The list includes 100 resources, from articles to blogs (mine is included…very nice), to networks and miscellaneous information. Everything’s online, so there’s no need to run to the library.

Even if you don’t have time right now, just go to The Bootstrapper’s site and bookmark the WAHM’s Toolbox. This is a list you don’t want to ignore.

Are you a morning person or a night owl?


One of the perks of owning a home-based business is that you set your own hours. You can work late at night, early in the morning, or during “regular” hours. It’s up to you!

But when are you most productive? It probably depends on the task you have to complete, and also on your lifestyle.

For me, mornings are best for dealing with clients and for marketing. I work with clients all over the country, so I need to be able to contact people who live on the east coast. If I wait too late, they’re usually gone for the day. I’m most productive in the morning hours once I’ve woken up, eaten, and cleaned up.

My writing is best done late at night. I’m no good during the middle of the afternoon. That’s when I get overcome with sleepiness. So I’m kind of a night owl, and I get my second wind after 9 p.m. This might be because my daughter is blissfully asleep then, and I can’t write well when she’s up running around.

Blogging activities (replying to comments, dropping Entrecards, writing posts) are another story. When my daughter’s at home I can usually take care of most blogging tasks, but sometimes I wait until the wee hours of the night/morning.

What are your most productive times for the jobs you do at home?

Crayon Writer is open for business


(Photo by Andrew Beierle)

In the beginning, Crayon Writer was intended to market my freelance writing business. It still is. But it’s become a bit more, and I now consider this blog to be a business itself.

Interested in joining this venture? There are several ways.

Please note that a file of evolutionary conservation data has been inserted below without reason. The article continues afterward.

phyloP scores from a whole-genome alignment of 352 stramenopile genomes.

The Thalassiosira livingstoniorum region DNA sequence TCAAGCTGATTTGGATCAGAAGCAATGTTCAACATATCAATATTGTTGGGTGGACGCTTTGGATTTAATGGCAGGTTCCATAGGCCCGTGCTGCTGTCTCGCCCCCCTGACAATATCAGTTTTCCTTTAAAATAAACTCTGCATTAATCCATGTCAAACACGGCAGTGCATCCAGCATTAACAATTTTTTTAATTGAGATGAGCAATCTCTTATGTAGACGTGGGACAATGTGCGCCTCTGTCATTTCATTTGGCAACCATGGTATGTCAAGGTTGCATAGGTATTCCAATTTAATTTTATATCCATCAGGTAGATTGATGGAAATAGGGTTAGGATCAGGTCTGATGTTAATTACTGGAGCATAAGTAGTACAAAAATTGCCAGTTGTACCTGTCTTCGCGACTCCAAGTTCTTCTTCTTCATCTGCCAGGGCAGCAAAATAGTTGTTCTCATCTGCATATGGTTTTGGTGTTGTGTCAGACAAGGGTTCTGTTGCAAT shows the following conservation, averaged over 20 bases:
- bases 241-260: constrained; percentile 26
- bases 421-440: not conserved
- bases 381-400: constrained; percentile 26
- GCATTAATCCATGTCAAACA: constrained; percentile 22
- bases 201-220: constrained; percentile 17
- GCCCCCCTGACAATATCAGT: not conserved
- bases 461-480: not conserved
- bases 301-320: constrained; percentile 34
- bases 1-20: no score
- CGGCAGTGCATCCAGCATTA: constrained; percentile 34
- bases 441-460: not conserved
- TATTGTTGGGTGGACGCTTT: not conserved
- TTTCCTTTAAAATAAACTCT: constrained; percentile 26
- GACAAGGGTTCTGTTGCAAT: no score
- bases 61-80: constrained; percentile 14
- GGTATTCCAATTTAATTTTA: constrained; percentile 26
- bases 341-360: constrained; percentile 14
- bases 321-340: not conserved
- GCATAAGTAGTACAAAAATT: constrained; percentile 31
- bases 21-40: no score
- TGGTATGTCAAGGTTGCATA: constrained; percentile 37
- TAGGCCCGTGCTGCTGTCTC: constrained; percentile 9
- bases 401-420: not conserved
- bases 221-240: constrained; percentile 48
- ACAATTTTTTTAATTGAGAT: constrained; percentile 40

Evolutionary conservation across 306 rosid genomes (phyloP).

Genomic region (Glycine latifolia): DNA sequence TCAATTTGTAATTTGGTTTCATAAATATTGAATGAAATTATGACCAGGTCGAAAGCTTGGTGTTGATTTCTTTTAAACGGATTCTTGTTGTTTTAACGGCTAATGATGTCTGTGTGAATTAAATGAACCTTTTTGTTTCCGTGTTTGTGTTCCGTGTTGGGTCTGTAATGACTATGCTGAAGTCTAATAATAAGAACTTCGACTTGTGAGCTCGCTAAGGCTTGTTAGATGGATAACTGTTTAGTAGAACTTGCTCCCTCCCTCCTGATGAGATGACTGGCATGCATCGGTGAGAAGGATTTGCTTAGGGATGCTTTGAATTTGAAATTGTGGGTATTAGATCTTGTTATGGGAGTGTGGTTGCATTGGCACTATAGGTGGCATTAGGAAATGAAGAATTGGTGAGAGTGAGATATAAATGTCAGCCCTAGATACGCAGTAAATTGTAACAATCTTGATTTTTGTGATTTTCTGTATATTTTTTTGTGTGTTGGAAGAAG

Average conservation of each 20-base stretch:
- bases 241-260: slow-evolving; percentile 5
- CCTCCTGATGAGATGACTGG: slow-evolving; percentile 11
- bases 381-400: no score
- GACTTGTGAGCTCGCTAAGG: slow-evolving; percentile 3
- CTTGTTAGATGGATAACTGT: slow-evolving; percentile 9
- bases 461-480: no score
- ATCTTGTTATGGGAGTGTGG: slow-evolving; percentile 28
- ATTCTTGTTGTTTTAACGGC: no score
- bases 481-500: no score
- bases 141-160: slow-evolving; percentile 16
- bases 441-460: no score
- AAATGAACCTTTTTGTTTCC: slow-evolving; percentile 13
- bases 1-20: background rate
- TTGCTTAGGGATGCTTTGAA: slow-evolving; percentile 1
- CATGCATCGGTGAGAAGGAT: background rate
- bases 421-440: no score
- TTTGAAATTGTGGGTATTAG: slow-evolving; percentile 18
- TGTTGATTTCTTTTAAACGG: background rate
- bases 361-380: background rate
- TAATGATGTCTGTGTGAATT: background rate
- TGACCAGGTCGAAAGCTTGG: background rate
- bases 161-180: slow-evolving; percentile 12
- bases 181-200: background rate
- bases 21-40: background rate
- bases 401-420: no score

First, I’m adding a Satisfied Readers blogroll for people and companies who’d like to pay me for my “crayon writing.” Some call it a donation, but I figure that you should only donate if you think my words are worth paying for.

Or perhaps you feel strongly, like I do, that society benefits from mothers staying with their children as long as possible, and you’d like to support that cause.

Either way, if you send at least $10.00 using the convenient “Donation” button (found in the sidebar), your link will be added to the “Satisfied Readers” blogroll. Just so the list doesn’t get too long, I will have to remove links sometimes (first in, first out), but your link will be active for at least 24 hours (probably longer). I will only link to sites that are PG, though, so if it’s offensive to me I won’t post the link (no refunds for donations, though).

Email me the following information when you’ve donated $10:

  1. Tell me what anchor text you want for your link
  2. Tell me the URL for the link

Want to have a lengthier, more visually appealing advertisement on Crayon Writer?

You can buy advertising space or a review. The full details are on the Advertise page, complete with convenient buttons for you to make immediate purchases. Reviews are just $50, while 125×125 ads are just $40 per month. Click here to reserve your space or buy a review now.

Finally, take a look at some of the products in the sidebar. I have an affiliate partnership with the products I recommend, so if you’re in the market for them please buy them by clicking on them at Crayon Writer.

That’s it! Crayon Writer is officially open for business. If you’re ever in need of great writing for your business or blog, click on the tab for Copywriting Services. My freelance business is still accepting new clients too.